Secretary of Defense
National Security Telecommunications Advisory Committee
Thanks, Mark. And, to the panelists, I heard the first two-thirds of that, or so, and just wanted to commend you all the ways you're thinking about the future, the ways that we're trying to think about the future as well including the FireEye question. Maybe I'll come back to that one a little bit later. Very much concerned about vulnerability in the long haul.
I second Penny's thought, of just a moment ago, and Jim, you started with it, but that relationship, that's the theme of today's meeting, in essence. The earlier, and more out in front of things we all get, the better we have. It may not be 100 proof, probability of 1, but we have a much higher probability of solving problems if we start early and do it together.
I'm all in. We're trying to do that in my own world, but it's a bigger world, and Penny, I fit in.
Mark, thanks. Mark's an old friend and colleague. I'm pleased that the nation's benefits from him, that the President benefits from him taking this job.
This is my fourth visit to Silicon Valley as Secretary of Defense. I only note that because when I became Secretary of Defense I learned that no Secretary of Defense had been here in 20 years. So, I've been here four times this year. I think that's appropriate, and my purpose is exactly the purpose for which NSTAC was created -- more about that in a moment, which is to build and rebuild the bridges between our national security endeavor. In my case, in the Pentagon.
My friends and colleagues here, the country's real lucky to have these two, by the way, doing what they're doing. I say that not only as a friend, but just the sheer competence there.
For me, it's the Pentagon, and bridges between that that our national security mission, and the wonderful, open immensely creative innovative technology community, which is one of our other -- our countries other great strengths. It's been bringing those two great strengths together, which has protected us and helped us make a better world.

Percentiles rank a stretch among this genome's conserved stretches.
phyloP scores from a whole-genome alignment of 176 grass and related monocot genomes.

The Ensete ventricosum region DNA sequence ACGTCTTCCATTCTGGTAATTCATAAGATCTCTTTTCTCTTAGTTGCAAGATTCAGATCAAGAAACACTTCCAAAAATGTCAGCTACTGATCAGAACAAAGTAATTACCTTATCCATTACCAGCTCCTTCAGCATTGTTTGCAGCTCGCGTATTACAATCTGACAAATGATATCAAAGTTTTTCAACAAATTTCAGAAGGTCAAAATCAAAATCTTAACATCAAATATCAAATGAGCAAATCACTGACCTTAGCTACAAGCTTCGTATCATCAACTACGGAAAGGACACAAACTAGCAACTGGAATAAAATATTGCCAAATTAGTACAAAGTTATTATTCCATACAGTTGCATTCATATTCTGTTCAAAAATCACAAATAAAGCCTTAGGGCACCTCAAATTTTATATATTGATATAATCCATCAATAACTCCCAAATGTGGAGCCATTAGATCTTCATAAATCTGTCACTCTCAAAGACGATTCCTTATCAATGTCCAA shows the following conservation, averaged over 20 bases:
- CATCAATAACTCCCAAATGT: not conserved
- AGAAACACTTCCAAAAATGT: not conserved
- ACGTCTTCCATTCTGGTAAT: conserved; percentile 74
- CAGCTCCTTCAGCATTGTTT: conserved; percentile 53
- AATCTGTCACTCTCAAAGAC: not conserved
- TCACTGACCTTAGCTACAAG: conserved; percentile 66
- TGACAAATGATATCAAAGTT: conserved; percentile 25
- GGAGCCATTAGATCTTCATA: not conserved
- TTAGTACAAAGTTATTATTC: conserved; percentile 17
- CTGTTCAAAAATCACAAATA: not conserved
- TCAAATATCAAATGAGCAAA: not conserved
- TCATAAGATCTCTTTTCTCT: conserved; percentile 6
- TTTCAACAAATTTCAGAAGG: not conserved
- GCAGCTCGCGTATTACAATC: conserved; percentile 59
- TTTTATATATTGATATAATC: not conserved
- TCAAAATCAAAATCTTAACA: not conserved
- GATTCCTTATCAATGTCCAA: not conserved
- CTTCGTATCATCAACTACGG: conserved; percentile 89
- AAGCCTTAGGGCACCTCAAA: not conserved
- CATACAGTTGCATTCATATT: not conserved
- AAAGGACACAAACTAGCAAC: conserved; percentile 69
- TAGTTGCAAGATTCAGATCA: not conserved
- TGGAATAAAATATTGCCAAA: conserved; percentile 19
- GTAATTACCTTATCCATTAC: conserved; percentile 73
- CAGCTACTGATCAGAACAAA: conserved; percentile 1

This is an interesting body for me to address, and I'll tell you the reason. I worked for Casper Weinberger way back, early in my career on nuclear command and control. Some issues at that time. That happened, my time, doing that happened to coincide with the issue of the break-up of the Bell system, for those of you who can remember that. I certainly remember it.
One system, Universal Service. It was Caps view that this was a risk to the national command and control system which was carried on the backs, in those days, of the public switch network. There were just a very few common carriers, they were all heavily regulated, and things like putting classified switches in a Faraday Cage, and grounding ductwork that carried cables and so-forth was paid off the rate base, and that was an important subsidy to national security.
With the breakup of the Bell system, that issue became urgent, and when the dust settled -- and there was dust then too in the air, but the dust was settled through dialogue, through working together. Solutions were worked out, and NSTAC was the mechanism for doing that.
If I remember it -- I remember it very vividly, and I'm glad. Now, it's moved on.
It's moved on technologically, and you do a lot more than the public switch circuit switched voice telephony system of those days. But, it was President Reagan, actually, at the time that brought these two communities together to solve a problem that was urgent at the time. I just thought I'd note that because that was three decades ago, but it signifies the importance of this kind of mechanism, and as the world changed -- as I indicated, NSTAC has changed too to its great credit.
It moved from DOD to the Department of Homeland Security. It moved from voice telephony to the Internet, and everything else that goes on it, and with it. And, I think it has more of a focus now on emerging technology, and the future, and being anticipatory. It was a little more reactive at that time. All of those good, all of those good, appropriate migrations.
I wanted to talk a little bit about our approaches in the Department of Defense to innovation generally. And, the private-public cooperation as an instance of that, but we're trying to do a lot more than that even as the companies you invest in, and the world represented by the companies here try to do a lot of things all at the same time.